How Forkbeard’s COO sent 15 tons of clothing for Ukraine’s draftees in 12 days

On the left is a picture of our COO Kristen speaking to Wladimir Klitschko. On the right is the reason he is speaking to Wladimir. And below is the story behind the two pictures and how Kristen raised over NOK 4m and sent 15 tons of military clothing into Ukraine within 12 days, despite being sick with Covid and an 11-month-old baby at home.

When Russia invaded Ukraine on the 24th of February, we at Forkbeard were in similar disbelieve and shock as the rest of the world. With two of our employees having immediate family back in Ukraine, the events felt especially close. For Kristen it was his wife’s family back in Ukraine which made the events personal. On the day of the invasion the Ukrainian president announced Marshall Law which meant that no fighting aged men could leave the country and might potentially be drafted. During a chat with his father-in-law, he realized that apart from not having any experience, his father-in-law was lacking proper clothing. As Norwegians we pride ourselves in our ability to dress well outdoors. This manifests itself in one of Norway’s famous expressions: “Det fins ikke dårlig vær, bare dårlige klær “– which translates into “there is no bad weather, only bad clothing”. These voluntarily and involuntarily drafted men and women were not being addressed by any help that Ukraine was receiving. Governments mostly focused on military equipment and independent organizations on humanitarian aid, leaving them to fight in whatever they had.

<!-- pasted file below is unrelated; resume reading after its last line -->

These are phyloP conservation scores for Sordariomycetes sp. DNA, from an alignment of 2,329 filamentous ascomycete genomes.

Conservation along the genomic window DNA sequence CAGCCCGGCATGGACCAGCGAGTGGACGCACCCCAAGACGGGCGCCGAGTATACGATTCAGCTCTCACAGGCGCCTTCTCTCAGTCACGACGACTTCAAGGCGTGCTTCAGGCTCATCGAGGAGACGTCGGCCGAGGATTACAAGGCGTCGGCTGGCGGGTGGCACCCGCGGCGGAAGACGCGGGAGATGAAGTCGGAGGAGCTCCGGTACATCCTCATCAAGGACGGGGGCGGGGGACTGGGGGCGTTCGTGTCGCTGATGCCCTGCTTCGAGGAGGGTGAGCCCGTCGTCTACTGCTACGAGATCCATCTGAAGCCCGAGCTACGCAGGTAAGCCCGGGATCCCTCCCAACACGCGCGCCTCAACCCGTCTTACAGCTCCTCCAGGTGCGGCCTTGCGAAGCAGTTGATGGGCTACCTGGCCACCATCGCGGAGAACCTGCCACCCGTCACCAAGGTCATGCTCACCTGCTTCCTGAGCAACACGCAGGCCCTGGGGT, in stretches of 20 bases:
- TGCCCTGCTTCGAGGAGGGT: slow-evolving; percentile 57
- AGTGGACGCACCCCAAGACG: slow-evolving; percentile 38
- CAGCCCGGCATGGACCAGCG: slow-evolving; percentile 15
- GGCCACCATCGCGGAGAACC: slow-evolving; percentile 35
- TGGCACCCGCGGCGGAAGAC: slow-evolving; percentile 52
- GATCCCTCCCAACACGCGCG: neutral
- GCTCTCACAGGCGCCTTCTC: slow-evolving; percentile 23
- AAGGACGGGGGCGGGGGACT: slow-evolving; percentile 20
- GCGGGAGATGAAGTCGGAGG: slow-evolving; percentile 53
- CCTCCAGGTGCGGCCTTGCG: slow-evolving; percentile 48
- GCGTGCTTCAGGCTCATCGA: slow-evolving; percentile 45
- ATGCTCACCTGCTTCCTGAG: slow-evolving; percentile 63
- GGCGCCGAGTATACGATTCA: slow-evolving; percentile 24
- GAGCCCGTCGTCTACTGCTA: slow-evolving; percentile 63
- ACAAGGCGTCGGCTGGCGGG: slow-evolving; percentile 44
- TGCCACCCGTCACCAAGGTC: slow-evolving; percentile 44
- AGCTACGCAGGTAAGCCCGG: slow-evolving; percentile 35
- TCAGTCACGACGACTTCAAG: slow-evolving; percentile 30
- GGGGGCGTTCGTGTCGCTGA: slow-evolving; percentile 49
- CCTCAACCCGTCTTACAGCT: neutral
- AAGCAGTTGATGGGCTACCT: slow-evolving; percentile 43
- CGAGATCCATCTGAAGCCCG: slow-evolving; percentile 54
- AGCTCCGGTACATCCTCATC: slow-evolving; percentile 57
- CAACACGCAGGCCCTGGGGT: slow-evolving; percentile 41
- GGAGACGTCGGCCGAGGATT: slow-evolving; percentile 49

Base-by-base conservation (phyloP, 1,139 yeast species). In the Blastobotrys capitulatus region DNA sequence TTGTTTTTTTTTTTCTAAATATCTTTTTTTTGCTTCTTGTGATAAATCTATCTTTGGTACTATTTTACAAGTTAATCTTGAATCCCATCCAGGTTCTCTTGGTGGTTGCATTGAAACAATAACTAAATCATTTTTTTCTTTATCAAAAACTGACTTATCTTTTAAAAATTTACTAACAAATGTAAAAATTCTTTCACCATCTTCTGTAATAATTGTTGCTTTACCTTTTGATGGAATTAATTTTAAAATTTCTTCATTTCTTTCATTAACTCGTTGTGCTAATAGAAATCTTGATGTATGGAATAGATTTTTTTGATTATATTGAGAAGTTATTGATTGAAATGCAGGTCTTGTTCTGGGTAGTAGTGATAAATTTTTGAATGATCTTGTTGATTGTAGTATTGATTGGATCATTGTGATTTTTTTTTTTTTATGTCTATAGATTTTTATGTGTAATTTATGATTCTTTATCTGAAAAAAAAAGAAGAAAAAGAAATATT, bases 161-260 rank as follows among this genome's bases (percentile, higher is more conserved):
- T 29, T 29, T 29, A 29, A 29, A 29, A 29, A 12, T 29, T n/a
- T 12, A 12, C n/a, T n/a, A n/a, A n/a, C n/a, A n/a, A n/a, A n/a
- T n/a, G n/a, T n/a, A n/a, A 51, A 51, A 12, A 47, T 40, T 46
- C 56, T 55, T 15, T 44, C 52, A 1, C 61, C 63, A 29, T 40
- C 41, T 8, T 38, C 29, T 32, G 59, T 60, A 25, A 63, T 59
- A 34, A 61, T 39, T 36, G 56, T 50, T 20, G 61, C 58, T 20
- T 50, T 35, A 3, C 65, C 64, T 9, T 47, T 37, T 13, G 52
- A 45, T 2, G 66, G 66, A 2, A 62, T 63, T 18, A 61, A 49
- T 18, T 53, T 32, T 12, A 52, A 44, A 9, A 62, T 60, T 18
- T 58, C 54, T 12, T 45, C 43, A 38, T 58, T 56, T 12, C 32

Typical clothing of Ukraine’s draftees

The gap in aid, his personal ties to the war in Ukraine and his Norwegian roots is what gave Kristen the idea of leveraging his professional skillset in operations and organize clothing for the Ukrainian draftees. This gave birth to UkrainasFrihetshjelp (Ukraine Freedom Aid in English) which Kristen setup together with some childhood friends to help the men and women voluntarily and involuntarily fighting for Ukraine’s freedom and democracy. Immediately it became clear that they needed donations to buy and send clothing, credibility to raise donations and a strong story to get the ball rolling. In reverse order they got to work.

A compelling story

What characterizes a strong story is that it touches us, meaning we connect with it on a personal level. For Kristen UkrainasFrihetshjelp was personal due to his family in Ukraine. However, for the average Norwegian there was no personal connection. To make it personal, Kristen and his team drew parallels to what Norwegians experienced during WW2. Back then, common Norwegians who were not part of the military, were joining the local resistance to fight the Germans. UkrainasFrihetshjelp was making the plea to help Ukrainians to get clothing to stay warm and keep a high morale while having to protect their country. And the story resonated.

Donations & Logistics